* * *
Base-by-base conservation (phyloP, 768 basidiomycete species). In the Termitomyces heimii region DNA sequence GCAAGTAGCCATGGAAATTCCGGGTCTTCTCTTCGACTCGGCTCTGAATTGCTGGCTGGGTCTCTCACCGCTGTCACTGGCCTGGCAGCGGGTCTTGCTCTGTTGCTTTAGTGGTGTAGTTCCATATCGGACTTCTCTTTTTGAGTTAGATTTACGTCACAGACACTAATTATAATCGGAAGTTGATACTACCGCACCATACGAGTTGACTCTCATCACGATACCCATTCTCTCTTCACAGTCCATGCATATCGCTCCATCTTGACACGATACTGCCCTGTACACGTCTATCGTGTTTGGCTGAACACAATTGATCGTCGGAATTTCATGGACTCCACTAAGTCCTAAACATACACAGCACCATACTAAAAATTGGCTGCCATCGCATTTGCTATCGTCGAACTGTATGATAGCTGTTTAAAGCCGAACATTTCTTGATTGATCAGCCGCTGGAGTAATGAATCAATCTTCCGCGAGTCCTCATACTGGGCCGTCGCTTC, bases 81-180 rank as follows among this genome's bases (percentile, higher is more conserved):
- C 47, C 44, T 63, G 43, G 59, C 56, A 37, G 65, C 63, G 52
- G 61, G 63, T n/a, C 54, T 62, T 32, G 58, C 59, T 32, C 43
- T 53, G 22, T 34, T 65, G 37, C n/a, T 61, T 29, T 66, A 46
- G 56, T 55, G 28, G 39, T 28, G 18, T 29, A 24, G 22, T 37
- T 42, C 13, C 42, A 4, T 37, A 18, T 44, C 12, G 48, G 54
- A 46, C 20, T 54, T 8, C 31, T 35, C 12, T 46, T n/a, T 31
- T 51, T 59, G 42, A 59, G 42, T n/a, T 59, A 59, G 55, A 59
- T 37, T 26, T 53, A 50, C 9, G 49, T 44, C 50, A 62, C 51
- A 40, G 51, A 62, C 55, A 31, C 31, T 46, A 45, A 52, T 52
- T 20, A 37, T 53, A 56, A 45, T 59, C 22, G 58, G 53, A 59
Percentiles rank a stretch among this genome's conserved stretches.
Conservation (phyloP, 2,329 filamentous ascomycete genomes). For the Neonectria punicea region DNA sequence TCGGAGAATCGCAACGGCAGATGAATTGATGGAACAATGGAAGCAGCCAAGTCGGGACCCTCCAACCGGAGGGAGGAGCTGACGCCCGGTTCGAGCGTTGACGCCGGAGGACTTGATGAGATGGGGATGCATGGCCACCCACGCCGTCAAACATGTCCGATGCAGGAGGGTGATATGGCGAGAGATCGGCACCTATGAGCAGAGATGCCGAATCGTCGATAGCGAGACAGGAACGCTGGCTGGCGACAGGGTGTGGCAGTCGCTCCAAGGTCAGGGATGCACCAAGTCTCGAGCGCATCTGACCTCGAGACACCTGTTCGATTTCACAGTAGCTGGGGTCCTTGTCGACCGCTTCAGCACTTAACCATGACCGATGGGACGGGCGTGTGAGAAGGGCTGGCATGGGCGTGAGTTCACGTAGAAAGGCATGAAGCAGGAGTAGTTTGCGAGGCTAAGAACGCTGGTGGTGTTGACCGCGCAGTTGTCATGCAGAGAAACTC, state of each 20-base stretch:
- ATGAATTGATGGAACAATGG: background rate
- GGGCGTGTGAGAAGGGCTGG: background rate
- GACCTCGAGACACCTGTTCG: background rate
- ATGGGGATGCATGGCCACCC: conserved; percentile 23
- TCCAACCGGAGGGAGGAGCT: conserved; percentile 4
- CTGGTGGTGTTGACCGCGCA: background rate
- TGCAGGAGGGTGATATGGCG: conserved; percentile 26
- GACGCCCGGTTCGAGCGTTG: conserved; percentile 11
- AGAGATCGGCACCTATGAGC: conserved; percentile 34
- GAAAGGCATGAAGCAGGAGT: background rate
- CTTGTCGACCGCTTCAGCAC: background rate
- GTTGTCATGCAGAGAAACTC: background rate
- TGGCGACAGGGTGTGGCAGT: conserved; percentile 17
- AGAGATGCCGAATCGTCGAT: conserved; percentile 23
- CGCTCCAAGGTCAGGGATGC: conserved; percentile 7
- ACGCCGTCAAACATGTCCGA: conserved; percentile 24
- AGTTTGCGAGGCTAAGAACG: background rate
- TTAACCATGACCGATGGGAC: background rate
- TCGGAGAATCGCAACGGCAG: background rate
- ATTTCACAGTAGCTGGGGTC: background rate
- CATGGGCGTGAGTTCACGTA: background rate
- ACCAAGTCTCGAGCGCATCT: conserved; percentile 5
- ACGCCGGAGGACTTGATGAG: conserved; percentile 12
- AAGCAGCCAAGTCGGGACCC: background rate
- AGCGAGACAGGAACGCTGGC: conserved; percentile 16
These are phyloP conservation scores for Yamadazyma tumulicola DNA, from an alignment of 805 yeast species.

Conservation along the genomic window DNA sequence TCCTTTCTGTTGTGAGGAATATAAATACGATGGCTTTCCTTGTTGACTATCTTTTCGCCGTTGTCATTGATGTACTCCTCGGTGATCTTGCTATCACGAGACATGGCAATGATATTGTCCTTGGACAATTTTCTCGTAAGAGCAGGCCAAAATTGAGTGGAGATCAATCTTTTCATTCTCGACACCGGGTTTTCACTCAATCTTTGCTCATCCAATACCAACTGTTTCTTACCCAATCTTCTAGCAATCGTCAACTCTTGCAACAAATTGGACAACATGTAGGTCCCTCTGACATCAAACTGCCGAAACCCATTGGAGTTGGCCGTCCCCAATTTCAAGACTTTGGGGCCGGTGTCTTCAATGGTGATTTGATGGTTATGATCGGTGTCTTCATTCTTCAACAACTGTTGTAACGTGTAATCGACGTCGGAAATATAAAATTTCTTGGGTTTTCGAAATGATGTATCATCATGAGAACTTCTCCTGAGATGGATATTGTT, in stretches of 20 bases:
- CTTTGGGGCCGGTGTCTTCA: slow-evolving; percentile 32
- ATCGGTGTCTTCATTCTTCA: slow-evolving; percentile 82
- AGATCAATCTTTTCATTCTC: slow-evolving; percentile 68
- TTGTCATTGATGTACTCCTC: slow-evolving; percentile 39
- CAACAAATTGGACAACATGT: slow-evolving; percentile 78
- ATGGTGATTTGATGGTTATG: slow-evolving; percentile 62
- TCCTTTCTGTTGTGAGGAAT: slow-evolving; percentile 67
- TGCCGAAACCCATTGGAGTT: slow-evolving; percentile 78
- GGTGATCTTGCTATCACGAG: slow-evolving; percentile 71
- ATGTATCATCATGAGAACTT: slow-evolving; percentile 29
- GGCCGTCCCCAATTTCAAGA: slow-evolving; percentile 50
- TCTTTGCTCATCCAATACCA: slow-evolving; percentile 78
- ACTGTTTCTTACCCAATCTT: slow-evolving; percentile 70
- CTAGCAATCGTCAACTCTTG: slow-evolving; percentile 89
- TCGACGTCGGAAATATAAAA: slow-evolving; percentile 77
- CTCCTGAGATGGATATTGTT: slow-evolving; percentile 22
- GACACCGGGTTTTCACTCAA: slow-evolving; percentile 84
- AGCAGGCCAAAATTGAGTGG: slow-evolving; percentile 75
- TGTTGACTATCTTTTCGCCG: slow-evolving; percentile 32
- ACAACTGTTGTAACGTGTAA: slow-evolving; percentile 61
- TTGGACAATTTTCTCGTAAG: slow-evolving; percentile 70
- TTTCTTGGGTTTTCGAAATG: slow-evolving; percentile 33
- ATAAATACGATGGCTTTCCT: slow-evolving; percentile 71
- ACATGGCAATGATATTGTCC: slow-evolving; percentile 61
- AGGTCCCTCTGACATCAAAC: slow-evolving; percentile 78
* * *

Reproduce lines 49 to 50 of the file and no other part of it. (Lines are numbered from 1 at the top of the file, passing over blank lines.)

- GGTGATCTTGCTATCACGAG: slow-evolving; percentile 71
- ATGTATCATCATGAGAACTT: slow-evolving; percentile 29